I had a longing to work at Comilla to serve the dwellers of my birth place directly and stay with mother, which was materialized as the Government established Bakhrabad Gas Systems Ltd. (BGSL) with headquarters at Comilla. I joined as founder Head of Finance in March1981 in my favorite town, came to be known as Gas City, lived happily with my mother and worked to revive its glory.
However, after my mother left this world, I came back to Dhaka in 1985.

The writer is an economist, advocate and social activist. E-mail:mqislambd@hotmail.com

Comment

Muhammad Quamrul Islam

The 36th death anniversary of my mother was observed on October 18, 2017. She breathed her last at Comiila CMH after Magrib prayer in the evening. I was lucky to be standing beside her.
As the day approaches every year, we remember the qualities of her head ad heart, and observe the day with recitation of holy Quran, prayer, Milad, doa Mahfil and offer Munajat. Holy Quran enjoins in Surah Bani Israela, which is translated in English as follows:
‘23. And your Lord has decreed that you worship none but Him. And that you are dutiful to your parents. If one of them or both of them attain old age in your life, say not to them a word of disrespect, nor shout at them but address them in terms of honor.
24.    And lower unto them the wing of submission and humility through mercy, and say:’ My Lord! Bestow on them Your Mercy as they did bring me up when I was small.’
25.    Your Lord knows best what is in your inner-selves. If you are righteous, then, verily, He is Ever Most Forgiving to those who turn unto Him again and again in obedience, and in repentance.’
This year we arranged doa and Iftar Mahfil in last Ramadan in memory of our parents in nearby Madrasha Masjid, defrayed expense fixed by committee for a day’s Iftar items for those who were fasting, which showed barkat (abundance).We formally invited all teachers, students and committee members of the Madrasha – the first female Madrasha in the Capital city.
My mother was a soft-spoken but a reserved person, spoke very little and loved all. Once in a happy mood my lawyer father, who had expired in 1969, recalled that how little she really talked to him and if he had kept an account he could probably recount how many words she had spoken. My father used to say silence is gold, speech is silver.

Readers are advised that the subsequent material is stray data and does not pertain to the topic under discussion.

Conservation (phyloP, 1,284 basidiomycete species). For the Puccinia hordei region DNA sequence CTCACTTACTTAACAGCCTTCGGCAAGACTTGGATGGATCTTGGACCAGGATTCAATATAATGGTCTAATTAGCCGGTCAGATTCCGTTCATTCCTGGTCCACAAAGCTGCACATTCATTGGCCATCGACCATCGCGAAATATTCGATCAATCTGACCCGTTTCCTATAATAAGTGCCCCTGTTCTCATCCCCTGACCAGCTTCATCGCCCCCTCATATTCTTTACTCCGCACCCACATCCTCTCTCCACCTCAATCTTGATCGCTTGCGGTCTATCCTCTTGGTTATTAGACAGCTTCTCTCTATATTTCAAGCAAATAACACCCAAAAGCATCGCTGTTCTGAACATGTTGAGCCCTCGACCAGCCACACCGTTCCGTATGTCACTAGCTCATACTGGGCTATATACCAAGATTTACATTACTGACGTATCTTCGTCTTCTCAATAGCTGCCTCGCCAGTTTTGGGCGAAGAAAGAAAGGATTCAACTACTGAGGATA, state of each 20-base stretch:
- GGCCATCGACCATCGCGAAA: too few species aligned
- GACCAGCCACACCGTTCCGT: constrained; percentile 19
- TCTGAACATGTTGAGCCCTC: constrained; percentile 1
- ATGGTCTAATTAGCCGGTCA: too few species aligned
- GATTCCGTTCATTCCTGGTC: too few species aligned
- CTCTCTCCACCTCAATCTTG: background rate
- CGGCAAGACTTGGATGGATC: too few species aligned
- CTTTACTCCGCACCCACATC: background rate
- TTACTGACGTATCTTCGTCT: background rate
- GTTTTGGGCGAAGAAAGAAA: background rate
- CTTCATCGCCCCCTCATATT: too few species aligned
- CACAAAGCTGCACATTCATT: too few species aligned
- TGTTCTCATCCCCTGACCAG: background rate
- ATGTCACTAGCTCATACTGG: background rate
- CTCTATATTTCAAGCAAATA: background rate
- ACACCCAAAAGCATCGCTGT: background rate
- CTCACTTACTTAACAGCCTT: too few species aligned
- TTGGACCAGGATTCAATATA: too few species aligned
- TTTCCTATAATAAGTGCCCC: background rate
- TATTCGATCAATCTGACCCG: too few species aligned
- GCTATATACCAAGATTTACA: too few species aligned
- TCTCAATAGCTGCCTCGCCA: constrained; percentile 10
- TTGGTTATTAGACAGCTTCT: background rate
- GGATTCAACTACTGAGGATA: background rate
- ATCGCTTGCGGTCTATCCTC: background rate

It is vivid in my memory, as the youngest child I was very close and affectionate to my mother. Always I ran to her for help and guidance which she showered profusely, prayed and gave me relief in distress in no time.
After emergence of Bangladesh in 1971, for which we sacrificed and suffered, our expectations were not realized due to rampant corruptions and lawlessness. I was in erstwhile EPWAPDA, bifurcated in 1972 into two Boards doubling the overhead expenses when the need was rehabilitation of war torn economy, which made me sick. My mother knew about my predicament and suggested to resign and join my father’s profession. Later I joined as founder Director of Finance in Bangladesh Red Cross Society in February 1975.
I had a longing to work at Comilla to serve the dwellers of my birth place directly and stay with mother, which was materialized as the Government established Bakhrabad Gas Systems Ltd. (BGSL) with headquarters at Comilla. I joined as founder Head of Finance in March1981 in my favorite town, came to be known as Gas City, lived happily with my mother and worked to revive its glory.
However, after my mother left this world, I came back to Dhaka in 1985.

The writer is an economist, advocate and social activist. E-mail:mqislambd@hotmail.com